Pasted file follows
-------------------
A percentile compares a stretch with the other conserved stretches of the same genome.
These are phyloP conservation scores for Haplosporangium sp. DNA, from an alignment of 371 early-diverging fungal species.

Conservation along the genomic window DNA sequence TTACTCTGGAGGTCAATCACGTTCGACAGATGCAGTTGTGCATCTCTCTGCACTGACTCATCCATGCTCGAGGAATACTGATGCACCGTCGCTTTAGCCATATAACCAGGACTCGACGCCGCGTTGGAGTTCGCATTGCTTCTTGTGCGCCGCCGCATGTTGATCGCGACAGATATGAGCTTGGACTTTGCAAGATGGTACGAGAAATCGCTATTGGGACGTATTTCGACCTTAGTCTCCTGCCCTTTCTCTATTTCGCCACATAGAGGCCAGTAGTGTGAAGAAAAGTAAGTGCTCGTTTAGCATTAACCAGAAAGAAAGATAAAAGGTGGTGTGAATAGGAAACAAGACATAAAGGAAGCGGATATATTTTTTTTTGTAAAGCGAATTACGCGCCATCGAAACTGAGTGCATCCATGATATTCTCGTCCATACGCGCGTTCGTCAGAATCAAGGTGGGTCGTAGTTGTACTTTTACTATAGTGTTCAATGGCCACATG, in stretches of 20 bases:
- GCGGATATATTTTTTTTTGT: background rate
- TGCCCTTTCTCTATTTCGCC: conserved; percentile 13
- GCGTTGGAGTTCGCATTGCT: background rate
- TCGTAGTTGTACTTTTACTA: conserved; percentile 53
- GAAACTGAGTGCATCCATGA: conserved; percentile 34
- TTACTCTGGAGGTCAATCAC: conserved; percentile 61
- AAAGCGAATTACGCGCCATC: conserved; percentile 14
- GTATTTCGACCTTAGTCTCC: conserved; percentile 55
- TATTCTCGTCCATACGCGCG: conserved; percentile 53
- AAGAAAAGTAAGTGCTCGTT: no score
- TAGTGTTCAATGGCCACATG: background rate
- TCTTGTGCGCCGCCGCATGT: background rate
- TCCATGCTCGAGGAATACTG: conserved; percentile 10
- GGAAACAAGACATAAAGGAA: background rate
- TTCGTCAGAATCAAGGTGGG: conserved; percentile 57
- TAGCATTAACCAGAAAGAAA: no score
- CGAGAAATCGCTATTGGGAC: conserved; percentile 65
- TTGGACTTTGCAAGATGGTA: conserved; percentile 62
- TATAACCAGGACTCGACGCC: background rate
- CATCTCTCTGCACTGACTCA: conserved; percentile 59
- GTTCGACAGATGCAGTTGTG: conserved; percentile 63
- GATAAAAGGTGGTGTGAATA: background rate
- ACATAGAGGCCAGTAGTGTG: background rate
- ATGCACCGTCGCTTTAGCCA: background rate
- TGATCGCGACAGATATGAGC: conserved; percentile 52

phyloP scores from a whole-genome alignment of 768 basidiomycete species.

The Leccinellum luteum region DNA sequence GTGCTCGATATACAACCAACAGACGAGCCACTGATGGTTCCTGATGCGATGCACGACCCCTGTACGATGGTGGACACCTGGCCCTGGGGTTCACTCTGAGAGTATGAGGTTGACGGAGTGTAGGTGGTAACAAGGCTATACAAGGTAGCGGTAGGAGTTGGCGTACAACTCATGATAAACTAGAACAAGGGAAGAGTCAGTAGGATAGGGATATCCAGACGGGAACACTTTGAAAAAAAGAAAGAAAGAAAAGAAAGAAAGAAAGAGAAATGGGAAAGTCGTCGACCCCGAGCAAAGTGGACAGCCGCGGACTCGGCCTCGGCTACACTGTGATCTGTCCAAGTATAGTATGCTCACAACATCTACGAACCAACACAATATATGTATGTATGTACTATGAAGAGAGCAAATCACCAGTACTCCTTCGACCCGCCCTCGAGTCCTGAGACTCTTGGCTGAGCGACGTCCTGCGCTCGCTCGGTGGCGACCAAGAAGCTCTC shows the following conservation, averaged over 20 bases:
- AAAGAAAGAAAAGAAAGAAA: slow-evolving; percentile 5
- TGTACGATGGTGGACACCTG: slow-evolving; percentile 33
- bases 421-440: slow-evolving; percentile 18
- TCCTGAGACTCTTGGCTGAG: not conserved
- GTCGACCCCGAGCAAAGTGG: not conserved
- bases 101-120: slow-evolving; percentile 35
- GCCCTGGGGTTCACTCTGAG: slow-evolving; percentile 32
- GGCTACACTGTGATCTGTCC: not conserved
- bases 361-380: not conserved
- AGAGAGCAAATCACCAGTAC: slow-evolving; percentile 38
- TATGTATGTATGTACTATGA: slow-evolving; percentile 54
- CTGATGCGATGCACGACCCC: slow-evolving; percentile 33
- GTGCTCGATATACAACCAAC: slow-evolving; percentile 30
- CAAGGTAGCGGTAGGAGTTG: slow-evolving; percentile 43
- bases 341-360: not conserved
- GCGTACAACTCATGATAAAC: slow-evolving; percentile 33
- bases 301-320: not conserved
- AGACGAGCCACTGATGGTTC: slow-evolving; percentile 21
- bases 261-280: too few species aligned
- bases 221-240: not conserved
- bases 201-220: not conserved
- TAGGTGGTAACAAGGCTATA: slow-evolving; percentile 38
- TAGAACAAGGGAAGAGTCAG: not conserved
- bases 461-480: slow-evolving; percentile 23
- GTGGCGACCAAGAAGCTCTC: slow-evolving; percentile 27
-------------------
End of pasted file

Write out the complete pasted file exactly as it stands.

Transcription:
A percentile compares a stretch with the other conserved stretches of the same genome.
These are phyloP conservation scores for Haplosporangium sp. DNA, from an alignment of 371 early-diverging fungal species.

Conservation along the genomic window DNA sequence TTACTCTGGAGGTCAATCACGTTCGACAGATGCAGTTGTGCATCTCTCTGCACTGACTCATCCATGCTCGAGGAATACTGATGCACCGTCGCTTTAGCCATATAACCAGGACTCGACGCCGCGTTGGAGTTCGCATTGCTTCTTGTGCGCCGCCGCATGTTGATCGCGACAGATATGAGCTTGGACTTTGCAAGATGGTACGAGAAATCGCTATTGGGACGTATTTCGACCTTAGTCTCCTGCCCTTTCTCTATTTCGCCACATAGAGGCCAGTAGTGTGAAGAAAAGTAAGTGCTCGTTTAGCATTAACCAGAAAGAAAGATAAAAGGTGGTGTGAATAGGAAACAAGACATAAAGGAAGCGGATATATTTTTTTTTGTAAAGCGAATTACGCGCCATCGAAACTGAGTGCATCCATGATATTCTCGTCCATACGCGCGTTCGTCAGAATCAAGGTGGGTCGTAGTTGTACTTTTACTATAGTGTTCAATGGCCACATG, in stretches of 20 bases:
- GCGGATATATTTTTTTTTGT: background rate
- TGCCCTTTCTCTATTTCGCC: conserved; percentile 13
- GCGTTGGAGTTCGCATTGCT: background rate
- TCGTAGTTGTACTTTTACTA: conserved; percentile 53
- GAAACTGAGTGCATCCATGA: conserved; percentile 34
- TTACTCTGGAGGTCAATCAC: conserved; percentile 61
- AAAGCGAATTACGCGCCATC: conserved; percentile 14
- GTATTTCGACCTTAGTCTCC: conserved; percentile 55
- TATTCTCGTCCATACGCGCG: conserved; percentile 53
- AAGAAAAGTAAGTGCTCGTT: no score
- TAGTGTTCAATGGCCACATG: background rate
- TCTTGTGCGCCGCCGCATGT: background rate
- TCCATGCTCGAGGAATACTG: conserved; percentile 10
- GGAAACAAGACATAAAGGAA: background rate
- TTCGTCAGAATCAAGGTGGG: conserved; percentile 57
- TAGCATTAACCAGAAAGAAA: no score
- CGAGAAATCGCTATTGGGAC: conserved; percentile 65
- TTGGACTTTGCAAGATGGTA: conserved; percentile 62
- TATAACCAGGACTCGACGCC: background rate
- CATCTCTCTGCACTGACTCA: conserved; percentile 59
- GTTCGACAGATGCAGTTGTG: conserved; percentile 63
- GATAAAAGGTGGTGTGAATA: background rate
- ACATAGAGGCCAGTAGTGTG: background rate
- ATGCACCGTCGCTTTAGCCA: background rate
- TGATCGCGACAGATATGAGC: conserved; percentile 52

phyloP scores from a whole-genome alignment of 768 basidiomycete species.

The Leccinellum luteum region DNA sequence GTGCTCGATATACAACCAACAGACGAGCCACTGATGGTTCCTGATGCGATGCACGACCCCTGTACGATGGTGGACACCTGGCCCTGGGGTTCACTCTGAGAGTATGAGGTTGACGGAGTGTAGGTGGTAACAAGGCTATACAAGGTAGCGGTAGGAGTTGGCGTACAACTCATGATAAACTAGAACAAGGGAAGAGTCAGTAGGATAGGGATATCCAGACGGGAACACTTTGAAAAAAAGAAAGAAAGAAAAGAAAGAAAGAAAGAGAAATGGGAAAGTCGTCGACCCCGAGCAAAGTGGACAGCCGCGGACTCGGCCTCGGCTACACTGTGATCTGTCCAAGTATAGTATGCTCACAACATCTACGAACCAACACAATATATGTATGTATGTACTATGAAGAGAGCAAATCACCAGTACTCCTTCGACCCGCCCTCGAGTCCTGAGACTCTTGGCTGAGCGACGTCCTGCGCTCGCTCGGTGGCGACCAAGAAGCTCTC shows the following conservation, averaged over 20 bases:
- AAAGAAAGAAAAGAAAGAAA: slow-evolving; percentile 5
- TGTACGATGGTGGACACCTG: slow-evolving; percentile 33
- bases 421-440: slow-evolving; percentile 18
- TCCTGAGACTCTTGGCTGAG: not conserved
- GTCGACCCCGAGCAAAGTGG: not conserved
- bases 101-120: slow-evolving; percentile 35
- GCCCTGGGGTTCACTCTGAG: slow-evolving; percentile 32
- GGCTACACTGTGATCTGTCC: not conserved
- bases 361-380: not conserved
- AGAGAGCAAATCACCAGTAC: slow-evolving; percentile 38
- TATGTATGTATGTACTATGA: slow-evolving; percentile 54
- CTGATGCGATGCACGACCCC: slow-evolving; percentile 33
- GTGCTCGATATACAACCAAC: slow-evolving; percentile 30
- CAAGGTAGCGGTAGGAGTTG: slow-evolving; percentile 43
- bases 341-360: not conserved
- GCGTACAACTCATGATAAAC: slow-evolving; percentile 33
- bases 301-320: not conserved
- AGACGAGCCACTGATGGTTC: slow-evolving; percentile 21
- bases 261-280: too few species aligned
- bases 221-240: not conserved
- bases 201-220: not conserved
- TAGGTGGTAACAAGGCTATA: slow-evolving; percentile 38
- TAGAACAAGGGAAGAGTCAG: not conserved
- bases 461-480: slow-evolving; percentile 23
- GTGGCGACCAAGAAGCTCTC: slow-evolving; percentile 27